DENVER — Thieves are apparently targeting dog owners at Kennedy Dog Park, breaking into cars while the owners focus on Fido.
Rob Reuteman, an adjunct professor at CSU, told Denver7 he saw broken glass on three separate occasions, while exercising his dogs during the winter break.
“Last week,” he said, “I noticed over two different days, three piles of glass on the ground, indicating a smash-and-grab.”
Reuteman said he went back to the park on Thursday and saw two cars side by side, with their windows smashed.
“The owners were standing next to them,” he said. “In one case, a young woman was crying.”
Reuteman said the driver had left her purse with her wallet, debit cards and driver’s license in the car and when she came back, they were gone.
“She was just weeping that she’d been wiped out,” he said.
Crime Map Shows Ebb & Flow
The Denver Police crime map shows two reported thefts at Kennedy Dog Park in December. The January heists aren’t showing up yet, which could mean they weren’t reported, or are too recent.
THEFTS FROM AUTOMOBILES AT KENNEDY DOG PARK
From January 1, 2017 to Dec. 31, 2018
|2 Thefts||Dec. 2018|
|1 Theft||Oct. 2018|
|1 Theft||Sept. 2018|
|2 Thefts||Aug. 2018|
|1 Theft||Feb. 2018|
|1 Theft||Jan. 2018|
|4 Thefts||Nov. 2017|
|1 Theft||Oct. 2017|
|1 Theft||Aug. 2017|
|1 Theft||Apr. 2017|
“It’s obviously kind of scary,” said Chelsea Hicks, an owner who brought her dog to the park Saturday afternoon. “You come here to have your pet play, you’re not really thinking about what’s going on with your car.”
Hicks told Denver7 she sometimes leaves her purse under her seat, but always takes her credit card and ID.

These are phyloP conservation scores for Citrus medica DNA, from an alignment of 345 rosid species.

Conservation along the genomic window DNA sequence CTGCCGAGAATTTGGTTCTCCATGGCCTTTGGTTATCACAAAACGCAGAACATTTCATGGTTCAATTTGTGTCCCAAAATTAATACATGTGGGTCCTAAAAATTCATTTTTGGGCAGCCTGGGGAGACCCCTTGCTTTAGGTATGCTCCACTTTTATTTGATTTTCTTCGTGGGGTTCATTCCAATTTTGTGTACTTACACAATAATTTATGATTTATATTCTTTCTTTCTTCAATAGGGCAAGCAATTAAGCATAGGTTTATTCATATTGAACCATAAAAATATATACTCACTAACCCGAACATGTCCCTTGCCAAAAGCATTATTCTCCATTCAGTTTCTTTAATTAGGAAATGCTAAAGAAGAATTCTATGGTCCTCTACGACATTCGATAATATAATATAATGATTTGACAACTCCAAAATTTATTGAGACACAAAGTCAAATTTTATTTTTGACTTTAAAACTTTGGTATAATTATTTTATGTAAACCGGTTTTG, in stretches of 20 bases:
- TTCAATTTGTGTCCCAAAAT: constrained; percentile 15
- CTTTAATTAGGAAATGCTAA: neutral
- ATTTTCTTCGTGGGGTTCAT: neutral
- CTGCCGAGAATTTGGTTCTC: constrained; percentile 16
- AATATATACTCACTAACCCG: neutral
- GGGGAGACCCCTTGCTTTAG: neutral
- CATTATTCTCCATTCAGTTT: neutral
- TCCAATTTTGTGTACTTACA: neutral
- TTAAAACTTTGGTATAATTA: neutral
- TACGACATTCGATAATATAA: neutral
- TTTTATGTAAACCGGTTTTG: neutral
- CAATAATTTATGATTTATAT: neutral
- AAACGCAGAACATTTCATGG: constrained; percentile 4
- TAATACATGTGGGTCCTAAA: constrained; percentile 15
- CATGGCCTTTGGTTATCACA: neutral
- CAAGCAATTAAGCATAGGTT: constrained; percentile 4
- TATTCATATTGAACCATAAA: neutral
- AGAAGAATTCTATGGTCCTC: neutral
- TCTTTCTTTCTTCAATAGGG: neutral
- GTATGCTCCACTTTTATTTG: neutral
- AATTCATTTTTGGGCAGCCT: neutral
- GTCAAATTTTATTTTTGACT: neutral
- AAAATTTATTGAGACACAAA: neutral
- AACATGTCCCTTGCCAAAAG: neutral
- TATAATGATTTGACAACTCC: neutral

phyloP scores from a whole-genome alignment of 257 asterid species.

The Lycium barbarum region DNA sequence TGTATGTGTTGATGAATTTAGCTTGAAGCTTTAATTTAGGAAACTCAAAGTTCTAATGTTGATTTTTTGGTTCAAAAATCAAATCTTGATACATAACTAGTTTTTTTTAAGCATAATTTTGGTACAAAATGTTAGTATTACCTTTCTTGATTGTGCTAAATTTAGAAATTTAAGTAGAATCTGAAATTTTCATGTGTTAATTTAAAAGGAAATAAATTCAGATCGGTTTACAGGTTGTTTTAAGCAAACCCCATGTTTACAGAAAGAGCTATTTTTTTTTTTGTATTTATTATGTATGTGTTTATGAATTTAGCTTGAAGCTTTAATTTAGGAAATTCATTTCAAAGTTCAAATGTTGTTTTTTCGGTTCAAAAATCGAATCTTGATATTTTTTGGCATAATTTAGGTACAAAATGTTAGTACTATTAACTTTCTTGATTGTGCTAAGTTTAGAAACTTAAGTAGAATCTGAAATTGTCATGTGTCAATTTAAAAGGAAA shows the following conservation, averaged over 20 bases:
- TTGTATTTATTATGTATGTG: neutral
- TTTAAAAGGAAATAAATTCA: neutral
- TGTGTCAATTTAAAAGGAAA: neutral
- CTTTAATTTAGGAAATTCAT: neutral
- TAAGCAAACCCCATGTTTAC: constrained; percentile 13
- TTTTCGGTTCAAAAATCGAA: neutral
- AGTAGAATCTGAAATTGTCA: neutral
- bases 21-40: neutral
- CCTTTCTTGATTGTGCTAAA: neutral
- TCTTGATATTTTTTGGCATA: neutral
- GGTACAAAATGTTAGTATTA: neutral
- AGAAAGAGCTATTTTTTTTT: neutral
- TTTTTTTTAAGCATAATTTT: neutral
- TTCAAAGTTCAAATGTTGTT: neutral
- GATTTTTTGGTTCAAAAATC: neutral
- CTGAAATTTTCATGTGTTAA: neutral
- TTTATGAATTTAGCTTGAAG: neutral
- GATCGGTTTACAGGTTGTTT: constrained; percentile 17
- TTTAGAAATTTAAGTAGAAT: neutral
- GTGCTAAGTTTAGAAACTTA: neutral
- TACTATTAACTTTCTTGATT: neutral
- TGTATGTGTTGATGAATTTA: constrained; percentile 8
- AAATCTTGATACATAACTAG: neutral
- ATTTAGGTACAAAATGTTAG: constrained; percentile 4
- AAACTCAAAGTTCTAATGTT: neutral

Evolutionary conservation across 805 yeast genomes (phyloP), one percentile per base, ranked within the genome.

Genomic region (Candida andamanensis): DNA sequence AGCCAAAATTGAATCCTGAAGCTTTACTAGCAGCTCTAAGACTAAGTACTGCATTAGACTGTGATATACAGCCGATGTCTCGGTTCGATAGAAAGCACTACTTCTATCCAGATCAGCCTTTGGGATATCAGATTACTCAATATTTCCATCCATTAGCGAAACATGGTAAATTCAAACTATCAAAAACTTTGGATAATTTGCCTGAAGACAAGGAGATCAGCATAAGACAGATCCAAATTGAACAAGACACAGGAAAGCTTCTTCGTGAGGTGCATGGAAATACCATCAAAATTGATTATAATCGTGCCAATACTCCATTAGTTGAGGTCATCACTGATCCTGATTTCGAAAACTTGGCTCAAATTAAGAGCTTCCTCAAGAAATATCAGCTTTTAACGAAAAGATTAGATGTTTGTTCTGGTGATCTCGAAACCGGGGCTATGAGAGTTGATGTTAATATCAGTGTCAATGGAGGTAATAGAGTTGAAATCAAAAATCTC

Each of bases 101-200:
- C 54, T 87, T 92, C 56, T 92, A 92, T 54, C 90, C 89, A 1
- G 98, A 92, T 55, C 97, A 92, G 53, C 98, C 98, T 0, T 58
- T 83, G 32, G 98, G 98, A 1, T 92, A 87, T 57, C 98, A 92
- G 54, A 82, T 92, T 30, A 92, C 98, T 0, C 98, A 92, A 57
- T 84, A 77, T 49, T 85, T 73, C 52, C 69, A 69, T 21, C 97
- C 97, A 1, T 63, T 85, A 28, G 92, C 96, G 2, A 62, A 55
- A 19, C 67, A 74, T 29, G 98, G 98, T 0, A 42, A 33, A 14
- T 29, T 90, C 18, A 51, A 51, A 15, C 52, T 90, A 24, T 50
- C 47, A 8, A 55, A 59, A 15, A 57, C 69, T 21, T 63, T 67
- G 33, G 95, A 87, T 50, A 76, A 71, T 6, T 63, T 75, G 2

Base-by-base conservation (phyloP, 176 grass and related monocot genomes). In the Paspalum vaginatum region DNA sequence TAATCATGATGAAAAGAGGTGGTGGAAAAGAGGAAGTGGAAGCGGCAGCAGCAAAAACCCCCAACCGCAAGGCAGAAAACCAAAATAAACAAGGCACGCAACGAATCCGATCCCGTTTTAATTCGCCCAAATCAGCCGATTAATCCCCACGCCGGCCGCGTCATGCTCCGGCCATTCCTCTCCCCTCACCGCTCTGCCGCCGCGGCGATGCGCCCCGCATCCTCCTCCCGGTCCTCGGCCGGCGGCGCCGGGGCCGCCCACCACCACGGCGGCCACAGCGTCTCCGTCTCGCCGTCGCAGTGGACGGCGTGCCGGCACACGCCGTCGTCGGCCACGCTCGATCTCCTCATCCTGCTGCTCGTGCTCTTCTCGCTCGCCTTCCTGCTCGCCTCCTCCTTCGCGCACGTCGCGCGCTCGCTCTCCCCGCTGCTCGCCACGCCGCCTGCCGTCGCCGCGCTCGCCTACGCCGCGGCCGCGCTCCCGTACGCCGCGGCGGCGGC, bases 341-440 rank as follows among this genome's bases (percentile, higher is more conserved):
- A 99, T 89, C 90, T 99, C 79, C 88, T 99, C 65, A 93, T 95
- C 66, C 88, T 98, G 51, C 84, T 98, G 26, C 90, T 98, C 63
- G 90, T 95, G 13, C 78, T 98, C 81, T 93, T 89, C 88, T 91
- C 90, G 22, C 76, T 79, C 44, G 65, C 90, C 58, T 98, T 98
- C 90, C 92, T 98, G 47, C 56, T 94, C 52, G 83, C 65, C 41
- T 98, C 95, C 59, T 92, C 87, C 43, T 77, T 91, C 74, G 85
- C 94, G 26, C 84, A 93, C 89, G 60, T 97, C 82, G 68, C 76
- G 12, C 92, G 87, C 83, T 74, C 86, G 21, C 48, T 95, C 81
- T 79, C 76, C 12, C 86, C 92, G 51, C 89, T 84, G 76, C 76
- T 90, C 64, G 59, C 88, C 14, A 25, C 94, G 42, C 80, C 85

Troy and Nina McAvoy said they, too, noticed broken glass in the parking lot last week.
“If we have anything valuable, we usually put it in the glovebox,” Mr. McAvoy said. “We come her for a purpose, so we don’t bring a lot of valuable stuff with us.”
The city has posted signs at the entrance to the “off-leash” area, warning drivers to not leave valuables in their car.
Police Department spokesman Doug Schepman said drivers can lessen the likelihood of being targeted by always making sure valuables are not left in the car, especially in plain sight, that windows are rolled up all the way, and that doors are locked.
Two dog owners, responding to Reuteman’s post about the break-ins on Nextdoor, wrote that they’d seen a man, without a dog, looking at cars in the parking lot. They wrote that he had a silver sedan with Texas plates.
Schepman said anyone who notices something suspicious at that dog park should call police.
Other Parks Targeted
Other dog parks have been targeted too.
Last May, the Douglas County Sheriff’s Office sent deputies out to patrol the Glendale Farm Open Space off-leash area, after receiving several reports about car break-ins.
While responding to Reuteman’s Nextdoor post about the break-ins, another dog owner wrote that her car was one of six targeted within a 20-minute period last November at the Cherry Creek dog off-leash area.
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